“In the middle of the Covid pandemic and preparations for any second wave, the last thing we need is district council staff looking over their shoulder, worried about whether they are still going to have a job [after any changes to local government],” he said.
A combined authority would operate alongside any new councils created in Lancashire, with its membership drawn from them.
Any move to form such councils would have to begin with a request from an authority or a group of authorities to be invited by the government to submit a proposal. Unanimous agreement is not required amongst councils that would be affected by any proposed changes.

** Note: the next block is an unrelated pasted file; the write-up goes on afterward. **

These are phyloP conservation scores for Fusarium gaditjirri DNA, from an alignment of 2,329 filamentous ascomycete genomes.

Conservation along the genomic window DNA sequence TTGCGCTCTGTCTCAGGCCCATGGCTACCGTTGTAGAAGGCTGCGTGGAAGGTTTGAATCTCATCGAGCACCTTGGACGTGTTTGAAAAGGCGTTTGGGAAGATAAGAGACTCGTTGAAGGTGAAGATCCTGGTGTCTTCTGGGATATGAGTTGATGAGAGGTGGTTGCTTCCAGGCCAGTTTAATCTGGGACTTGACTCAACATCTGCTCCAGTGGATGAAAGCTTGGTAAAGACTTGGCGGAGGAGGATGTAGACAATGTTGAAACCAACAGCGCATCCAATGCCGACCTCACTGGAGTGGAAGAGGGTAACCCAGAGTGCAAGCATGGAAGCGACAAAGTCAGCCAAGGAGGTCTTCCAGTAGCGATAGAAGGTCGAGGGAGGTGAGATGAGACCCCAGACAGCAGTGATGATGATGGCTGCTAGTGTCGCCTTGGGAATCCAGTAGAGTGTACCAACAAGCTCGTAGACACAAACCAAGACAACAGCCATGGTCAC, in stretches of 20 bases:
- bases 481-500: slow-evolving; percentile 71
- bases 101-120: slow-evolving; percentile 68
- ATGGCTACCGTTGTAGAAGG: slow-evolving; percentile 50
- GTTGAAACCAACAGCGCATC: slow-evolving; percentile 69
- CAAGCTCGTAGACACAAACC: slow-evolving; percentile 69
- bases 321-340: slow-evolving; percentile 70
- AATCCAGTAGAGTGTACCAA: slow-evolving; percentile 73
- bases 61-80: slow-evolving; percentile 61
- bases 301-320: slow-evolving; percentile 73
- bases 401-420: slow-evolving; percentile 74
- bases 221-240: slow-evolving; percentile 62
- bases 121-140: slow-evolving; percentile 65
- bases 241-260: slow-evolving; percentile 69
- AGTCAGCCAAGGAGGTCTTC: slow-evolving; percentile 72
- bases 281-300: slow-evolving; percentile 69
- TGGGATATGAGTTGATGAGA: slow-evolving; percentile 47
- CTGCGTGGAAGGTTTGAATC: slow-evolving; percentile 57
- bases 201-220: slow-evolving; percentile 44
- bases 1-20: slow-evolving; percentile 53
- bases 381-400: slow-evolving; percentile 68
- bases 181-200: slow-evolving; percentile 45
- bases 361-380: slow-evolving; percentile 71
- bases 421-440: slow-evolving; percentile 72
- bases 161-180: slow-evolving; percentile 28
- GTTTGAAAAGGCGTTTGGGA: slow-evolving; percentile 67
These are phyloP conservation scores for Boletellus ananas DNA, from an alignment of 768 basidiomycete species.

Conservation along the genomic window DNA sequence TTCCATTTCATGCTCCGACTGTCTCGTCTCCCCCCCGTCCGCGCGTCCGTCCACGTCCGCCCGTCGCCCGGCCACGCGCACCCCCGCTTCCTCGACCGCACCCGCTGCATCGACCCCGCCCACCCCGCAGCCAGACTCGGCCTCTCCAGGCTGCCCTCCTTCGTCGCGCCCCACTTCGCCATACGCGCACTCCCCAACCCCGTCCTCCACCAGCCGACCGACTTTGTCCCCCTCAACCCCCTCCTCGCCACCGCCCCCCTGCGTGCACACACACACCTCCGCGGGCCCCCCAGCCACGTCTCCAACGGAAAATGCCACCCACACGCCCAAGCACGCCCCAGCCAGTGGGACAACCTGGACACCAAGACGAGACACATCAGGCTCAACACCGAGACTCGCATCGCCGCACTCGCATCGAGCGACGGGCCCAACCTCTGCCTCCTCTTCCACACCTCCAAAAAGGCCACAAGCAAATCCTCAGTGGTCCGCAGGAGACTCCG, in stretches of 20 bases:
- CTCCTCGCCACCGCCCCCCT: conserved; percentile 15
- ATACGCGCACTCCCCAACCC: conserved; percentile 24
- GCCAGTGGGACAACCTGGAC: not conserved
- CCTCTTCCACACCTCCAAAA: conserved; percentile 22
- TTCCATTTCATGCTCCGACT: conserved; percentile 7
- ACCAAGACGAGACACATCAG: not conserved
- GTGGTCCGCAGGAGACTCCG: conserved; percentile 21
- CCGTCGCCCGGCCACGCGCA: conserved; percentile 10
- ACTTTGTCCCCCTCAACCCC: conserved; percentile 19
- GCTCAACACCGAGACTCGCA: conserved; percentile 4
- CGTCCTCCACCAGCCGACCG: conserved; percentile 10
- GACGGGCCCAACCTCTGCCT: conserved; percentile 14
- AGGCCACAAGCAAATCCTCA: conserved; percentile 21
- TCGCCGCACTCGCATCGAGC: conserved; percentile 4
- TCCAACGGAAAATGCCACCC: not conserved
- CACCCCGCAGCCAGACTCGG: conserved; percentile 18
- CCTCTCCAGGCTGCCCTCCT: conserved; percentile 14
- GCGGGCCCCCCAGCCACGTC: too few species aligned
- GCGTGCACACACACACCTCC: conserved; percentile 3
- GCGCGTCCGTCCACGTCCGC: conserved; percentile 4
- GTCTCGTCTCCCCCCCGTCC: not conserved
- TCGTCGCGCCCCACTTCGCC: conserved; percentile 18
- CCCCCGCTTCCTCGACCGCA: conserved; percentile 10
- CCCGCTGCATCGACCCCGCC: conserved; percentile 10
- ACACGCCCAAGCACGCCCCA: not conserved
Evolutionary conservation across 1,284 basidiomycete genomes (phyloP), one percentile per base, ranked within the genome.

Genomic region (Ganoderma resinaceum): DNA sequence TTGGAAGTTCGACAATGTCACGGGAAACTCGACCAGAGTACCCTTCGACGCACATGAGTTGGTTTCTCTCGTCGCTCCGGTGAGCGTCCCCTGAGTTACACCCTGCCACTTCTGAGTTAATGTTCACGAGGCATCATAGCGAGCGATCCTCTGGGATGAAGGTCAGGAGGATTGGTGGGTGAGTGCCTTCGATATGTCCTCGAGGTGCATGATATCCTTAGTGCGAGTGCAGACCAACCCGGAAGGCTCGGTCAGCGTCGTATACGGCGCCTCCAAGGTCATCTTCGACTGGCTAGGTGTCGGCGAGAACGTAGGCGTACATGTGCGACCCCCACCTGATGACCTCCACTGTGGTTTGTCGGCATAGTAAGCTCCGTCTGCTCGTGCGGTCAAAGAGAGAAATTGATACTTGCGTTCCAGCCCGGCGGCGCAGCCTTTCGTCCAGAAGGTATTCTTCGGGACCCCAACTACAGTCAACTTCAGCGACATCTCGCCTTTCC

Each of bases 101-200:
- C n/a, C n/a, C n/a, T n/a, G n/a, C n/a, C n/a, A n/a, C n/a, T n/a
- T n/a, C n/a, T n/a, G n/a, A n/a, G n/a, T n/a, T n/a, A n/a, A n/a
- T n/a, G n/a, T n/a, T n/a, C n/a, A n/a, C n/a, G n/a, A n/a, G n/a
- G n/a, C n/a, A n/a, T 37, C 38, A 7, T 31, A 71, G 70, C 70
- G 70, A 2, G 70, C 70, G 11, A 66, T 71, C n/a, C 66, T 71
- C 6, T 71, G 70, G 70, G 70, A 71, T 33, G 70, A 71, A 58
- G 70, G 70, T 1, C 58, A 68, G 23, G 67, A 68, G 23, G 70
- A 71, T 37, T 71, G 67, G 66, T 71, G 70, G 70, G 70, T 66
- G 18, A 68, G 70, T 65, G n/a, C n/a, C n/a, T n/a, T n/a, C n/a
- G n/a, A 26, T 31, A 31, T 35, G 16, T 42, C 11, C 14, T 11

In theory, all 15 Lancashire councils could put forward their own competing visions of a new local authority landscape if the government invited them to do so.
WHAT POWERS FOR A LANCASHIRE MAYOR?
The in-principle agreement between Lancashire’s 15 local authorities to explore the creation of a combined authority and elected mayor stipulates that the mayoral role should be one with “limited powers”, the LDRS can reveal.
It is understood that at least two of Lancashire’s districts demanded the wording to guard against the creation of an all-powerful mayoral figure in the county and to ensure that the mayor acted to implement the decisions of combined authority members rather than initiate them.
Although the phrase was not defined in the agreement, it is understood to imply an arrangement similar to that used in the West Midlands Combined Authority. Depending on the matter under discussion, approval would require anything between a two thirds majority and unanimity amongst the constituent councils.